For those of us looking for something to celebrate, we might consider joining in on the Mid-Autumn festival. This festival, celebrated in China and several neighbouring countries, is a harvest festival that falls on the 15th day of the 8th month of the lunar calendar, which this year makes it the 24th of September.
Traditionally, the festival is linked with ancient practices of moon worship. There are many associated myths across China and its neighbouring countries about how this came about. It is customary to make offerings to the deity Chang’ – the Moon Goddess of Immortality. But for gourmands, it also presents an opportunity to eat copious amounts of delicious moon cakes.
Moon Cakes are regarded as an indispensable part of the festivities surrounding the Mid-Autumn Festival. So much are they associated with it that, in some places, the entire celebration has become known as the Mooncake festival. They are traditionally made as round pastries, the roundness symbolizing the moon from which they take their name. The moon often represents harmony, and it is common during the festival for families to gather together to watch the moon while sharing such snacks. They are often cut into pieces and eaten with tea.
The Mooncakes themselves vary depending on where they are made. The most commonly encountered one is the Cantonese-style, which is typically 10cm across and about 3-4 cm deep. A chewy crust made of sugar syrup, lye water, flour and oil, surrounds an inner filling. The crust is usually elaborately decorated with the Chinese characters for longevity or harmony, as well as references to the goddess Cheng’e. They also usually have the name of the bakery and the contents imprinted on them as well.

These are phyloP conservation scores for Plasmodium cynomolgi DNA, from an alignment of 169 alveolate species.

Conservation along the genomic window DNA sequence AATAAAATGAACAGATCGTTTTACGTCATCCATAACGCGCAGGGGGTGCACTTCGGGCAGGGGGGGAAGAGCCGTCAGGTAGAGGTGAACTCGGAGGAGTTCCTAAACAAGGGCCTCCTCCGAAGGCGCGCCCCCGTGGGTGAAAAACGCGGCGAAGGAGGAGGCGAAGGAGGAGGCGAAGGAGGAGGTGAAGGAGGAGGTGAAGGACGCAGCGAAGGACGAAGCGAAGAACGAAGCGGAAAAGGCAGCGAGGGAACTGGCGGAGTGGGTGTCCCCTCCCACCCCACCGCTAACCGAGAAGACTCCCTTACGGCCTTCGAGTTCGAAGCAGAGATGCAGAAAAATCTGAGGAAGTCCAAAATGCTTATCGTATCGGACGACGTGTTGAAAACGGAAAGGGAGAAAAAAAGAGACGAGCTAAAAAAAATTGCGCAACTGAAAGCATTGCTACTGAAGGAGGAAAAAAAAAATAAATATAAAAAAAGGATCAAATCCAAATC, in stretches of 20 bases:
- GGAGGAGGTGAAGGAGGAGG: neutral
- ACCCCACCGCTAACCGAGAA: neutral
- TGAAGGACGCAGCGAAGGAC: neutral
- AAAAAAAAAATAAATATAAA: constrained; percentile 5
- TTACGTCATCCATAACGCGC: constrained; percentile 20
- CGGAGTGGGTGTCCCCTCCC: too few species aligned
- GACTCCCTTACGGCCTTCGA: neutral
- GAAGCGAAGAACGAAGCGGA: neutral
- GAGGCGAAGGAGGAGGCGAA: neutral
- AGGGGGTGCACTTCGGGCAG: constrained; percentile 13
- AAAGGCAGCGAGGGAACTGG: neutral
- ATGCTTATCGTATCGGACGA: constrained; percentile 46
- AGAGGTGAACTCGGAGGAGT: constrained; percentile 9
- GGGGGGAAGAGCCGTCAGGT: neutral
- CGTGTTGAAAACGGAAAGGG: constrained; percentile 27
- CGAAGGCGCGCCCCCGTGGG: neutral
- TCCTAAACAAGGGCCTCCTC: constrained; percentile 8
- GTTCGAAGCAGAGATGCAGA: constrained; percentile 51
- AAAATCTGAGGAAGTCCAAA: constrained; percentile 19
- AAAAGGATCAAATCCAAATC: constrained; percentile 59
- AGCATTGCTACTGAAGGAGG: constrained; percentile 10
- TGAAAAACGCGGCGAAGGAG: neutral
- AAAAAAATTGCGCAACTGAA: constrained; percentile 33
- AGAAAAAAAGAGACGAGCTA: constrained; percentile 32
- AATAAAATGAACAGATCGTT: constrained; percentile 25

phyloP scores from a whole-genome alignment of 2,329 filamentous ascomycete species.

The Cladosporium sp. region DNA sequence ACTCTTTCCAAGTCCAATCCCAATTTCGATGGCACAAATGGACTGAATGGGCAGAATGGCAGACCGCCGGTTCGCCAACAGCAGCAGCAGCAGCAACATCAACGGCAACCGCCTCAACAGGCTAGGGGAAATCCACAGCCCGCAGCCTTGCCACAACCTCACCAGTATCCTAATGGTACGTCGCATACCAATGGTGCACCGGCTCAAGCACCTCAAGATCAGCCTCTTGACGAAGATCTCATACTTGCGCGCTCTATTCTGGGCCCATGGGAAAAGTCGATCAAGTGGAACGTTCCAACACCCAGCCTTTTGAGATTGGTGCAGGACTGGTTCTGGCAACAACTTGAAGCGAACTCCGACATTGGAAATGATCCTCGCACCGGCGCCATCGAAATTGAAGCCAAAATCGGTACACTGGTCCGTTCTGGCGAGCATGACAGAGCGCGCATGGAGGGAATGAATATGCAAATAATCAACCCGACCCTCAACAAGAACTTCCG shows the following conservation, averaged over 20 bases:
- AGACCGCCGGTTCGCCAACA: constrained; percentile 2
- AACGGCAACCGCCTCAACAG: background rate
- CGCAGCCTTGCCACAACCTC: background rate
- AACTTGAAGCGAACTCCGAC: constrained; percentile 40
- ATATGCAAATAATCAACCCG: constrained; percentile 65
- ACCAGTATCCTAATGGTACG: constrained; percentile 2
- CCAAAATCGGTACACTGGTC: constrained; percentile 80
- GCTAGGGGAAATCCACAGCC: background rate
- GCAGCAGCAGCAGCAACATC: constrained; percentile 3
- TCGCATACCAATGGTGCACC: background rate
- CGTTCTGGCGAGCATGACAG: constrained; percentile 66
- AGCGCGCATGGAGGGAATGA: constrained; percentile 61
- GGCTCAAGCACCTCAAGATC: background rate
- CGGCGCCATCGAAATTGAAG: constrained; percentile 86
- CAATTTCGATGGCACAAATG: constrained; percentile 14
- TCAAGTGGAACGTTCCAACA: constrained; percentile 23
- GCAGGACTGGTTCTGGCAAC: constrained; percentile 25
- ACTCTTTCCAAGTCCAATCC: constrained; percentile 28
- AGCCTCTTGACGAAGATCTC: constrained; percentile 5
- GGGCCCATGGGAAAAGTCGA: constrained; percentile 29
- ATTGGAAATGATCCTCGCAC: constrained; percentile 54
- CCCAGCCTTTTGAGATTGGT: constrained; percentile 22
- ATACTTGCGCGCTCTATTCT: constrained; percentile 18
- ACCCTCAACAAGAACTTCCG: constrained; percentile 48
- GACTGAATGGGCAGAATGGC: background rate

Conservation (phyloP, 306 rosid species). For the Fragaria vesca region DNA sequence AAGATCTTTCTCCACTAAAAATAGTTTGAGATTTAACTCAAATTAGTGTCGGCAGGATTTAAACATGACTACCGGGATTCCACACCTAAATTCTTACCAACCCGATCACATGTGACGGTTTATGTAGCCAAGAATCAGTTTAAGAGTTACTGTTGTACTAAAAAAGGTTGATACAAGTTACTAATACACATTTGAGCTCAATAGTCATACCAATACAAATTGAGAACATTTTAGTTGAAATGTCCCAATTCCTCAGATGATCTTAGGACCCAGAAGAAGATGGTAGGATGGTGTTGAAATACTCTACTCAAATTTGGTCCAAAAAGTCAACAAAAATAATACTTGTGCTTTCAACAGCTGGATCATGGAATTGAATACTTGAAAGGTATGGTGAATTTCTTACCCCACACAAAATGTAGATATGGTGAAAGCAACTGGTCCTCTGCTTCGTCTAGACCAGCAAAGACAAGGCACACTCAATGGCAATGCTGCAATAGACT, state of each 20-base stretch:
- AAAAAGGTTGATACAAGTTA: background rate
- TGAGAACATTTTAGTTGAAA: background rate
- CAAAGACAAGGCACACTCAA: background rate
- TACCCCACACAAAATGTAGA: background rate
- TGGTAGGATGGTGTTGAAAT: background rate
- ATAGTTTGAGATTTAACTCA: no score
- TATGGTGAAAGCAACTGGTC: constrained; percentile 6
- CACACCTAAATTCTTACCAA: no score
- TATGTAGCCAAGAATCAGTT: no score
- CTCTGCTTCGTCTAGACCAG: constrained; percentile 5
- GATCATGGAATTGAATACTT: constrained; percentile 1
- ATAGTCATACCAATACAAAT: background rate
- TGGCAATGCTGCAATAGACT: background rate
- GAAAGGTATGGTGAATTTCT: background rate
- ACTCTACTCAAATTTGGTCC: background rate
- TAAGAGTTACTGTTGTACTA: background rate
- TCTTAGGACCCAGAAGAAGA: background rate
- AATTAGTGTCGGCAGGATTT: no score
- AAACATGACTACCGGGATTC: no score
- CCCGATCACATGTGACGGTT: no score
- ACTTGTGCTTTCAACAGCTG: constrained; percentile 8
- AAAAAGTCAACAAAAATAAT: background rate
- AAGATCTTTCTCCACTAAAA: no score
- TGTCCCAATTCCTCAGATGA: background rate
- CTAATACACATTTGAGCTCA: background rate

The filling is most traditionally a sweet, dense paste, made of either lotus or red beans. These are the historically popular flavourings for desserts in China. However, as happened to the donut before it, no baked product can survive exposure to the modern world without someone attempting to improve upon it. Thus today, Asian bakeries output anything from pineapple to pork, mushrooms and seaweed. Diet conscious festival goers can enjoy a range of low-fat and animal-free mooncakes, compatible with vegetarian and vegan diets (traditional recipes typically use lard in the crust).
For all their tastiness, Mooncakes do have one downside – being a festival food, they are typically only available between August, September and October depending on when the festival itself fall, meaning that if you are wanting to sample this delicacy yourself time, is already running out.